"bone marror"

Wilson Gray hwgray at GMAIL.COM
Sat Jul 18 00:25:42 UTC 2009

This is only my opinion, based only on my personal experience, but I
think that the modulo is unnecessary. R-less folk don't say marrow
borrow  Storrow  tomorow  Morrow or any other words of this type with
final [ou], even up here in the Boston area, where "Harvard" sounds
less like "Hah vud" and more like "Have id," among the hoi polloi.
Down home and in Los Angeles, I once knew two different guys named
"Carlos." Their name was pronounced "Kah liss [kal at s / kalIs]. (Once,
a local asked why I called Collis "Carlos.") Words in -ow are
pronounced with [-@] and every non-rhotic speaker "knows" that [@] is
replaced by [(V)r] in proper English.


On Fri, Jul 17, 2009 at 10:25 AM, Laurence Horn<laurence.horn at yale.edu> wrote:
> ---------------------- Information from the mail header -----------------------
> Sender: Â  Â  Â  American Dialect Society <ADS-L at LISTSERV.UGA.EDU>
> Poster: Â  Â  Â  Laurence Horn <laurence.horn at YALE.EDU>
> Subject: Â  Â  Â "bone marror"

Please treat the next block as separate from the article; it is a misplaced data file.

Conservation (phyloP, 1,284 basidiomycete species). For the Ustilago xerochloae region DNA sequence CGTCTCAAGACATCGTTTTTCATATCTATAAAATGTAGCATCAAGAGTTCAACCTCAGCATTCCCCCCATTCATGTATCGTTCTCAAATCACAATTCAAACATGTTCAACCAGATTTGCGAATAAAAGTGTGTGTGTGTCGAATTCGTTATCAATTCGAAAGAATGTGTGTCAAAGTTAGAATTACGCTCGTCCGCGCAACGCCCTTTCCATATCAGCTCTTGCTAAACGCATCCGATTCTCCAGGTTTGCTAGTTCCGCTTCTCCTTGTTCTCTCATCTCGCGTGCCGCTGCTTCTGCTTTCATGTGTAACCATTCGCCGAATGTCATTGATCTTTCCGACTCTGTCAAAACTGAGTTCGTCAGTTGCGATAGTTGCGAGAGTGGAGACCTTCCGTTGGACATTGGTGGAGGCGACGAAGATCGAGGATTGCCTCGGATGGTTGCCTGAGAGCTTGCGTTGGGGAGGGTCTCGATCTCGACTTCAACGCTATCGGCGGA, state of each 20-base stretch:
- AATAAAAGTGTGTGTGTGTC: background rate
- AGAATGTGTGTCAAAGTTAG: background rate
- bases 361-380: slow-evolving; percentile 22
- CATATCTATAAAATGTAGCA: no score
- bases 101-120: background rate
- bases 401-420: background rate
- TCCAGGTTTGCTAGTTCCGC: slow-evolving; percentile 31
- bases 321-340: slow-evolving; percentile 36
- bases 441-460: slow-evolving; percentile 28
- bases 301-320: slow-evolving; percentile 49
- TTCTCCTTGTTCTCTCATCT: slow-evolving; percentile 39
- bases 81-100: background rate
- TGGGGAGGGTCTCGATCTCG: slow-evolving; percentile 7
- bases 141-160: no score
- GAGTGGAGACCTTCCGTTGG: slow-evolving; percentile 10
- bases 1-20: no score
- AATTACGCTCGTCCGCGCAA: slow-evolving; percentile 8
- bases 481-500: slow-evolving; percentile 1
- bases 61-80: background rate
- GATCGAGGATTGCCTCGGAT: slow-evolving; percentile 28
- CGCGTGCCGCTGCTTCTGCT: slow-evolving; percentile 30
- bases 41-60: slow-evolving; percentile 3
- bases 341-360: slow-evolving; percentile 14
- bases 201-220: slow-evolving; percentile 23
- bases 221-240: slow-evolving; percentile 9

> -------------------------------------------------------------------------------
> Not exactly an eggcorn, but more than a typo. Â I came across a
> reference to "bone marror" in a posting on my cancer support list,
> and noting that "r" and "w" keys are relatively close but not
> adjacent on the keyboard wondered if it could be a reanalysis. Â Sure
> enough, there are over 680 raw g-hits for "bone marror", as in "bone
> marror transplant", "bone marror donor" (progressive assimilation
> involved here?) and even, with liaison, "bone marror and onion soup".
> I suspect most of these are from non-rhotic speakers, where "marror"
> and "marrow" would be almost homophones (modulo the pronunciation of
> the last vowel, but cf. our earlier threads on "high yeller",
> "feller", and such).
> Without the bone, many of the hits for "marror" involve a geminate
> version of what's usually rendered as "maror", the bitter herb on the
> seder plate at Passover. Â There's often a bone on the same plate, but
> I doubt anyone associates that shank bone with a "marror bone", for
> which there are in any case virtually no hits.
> LH
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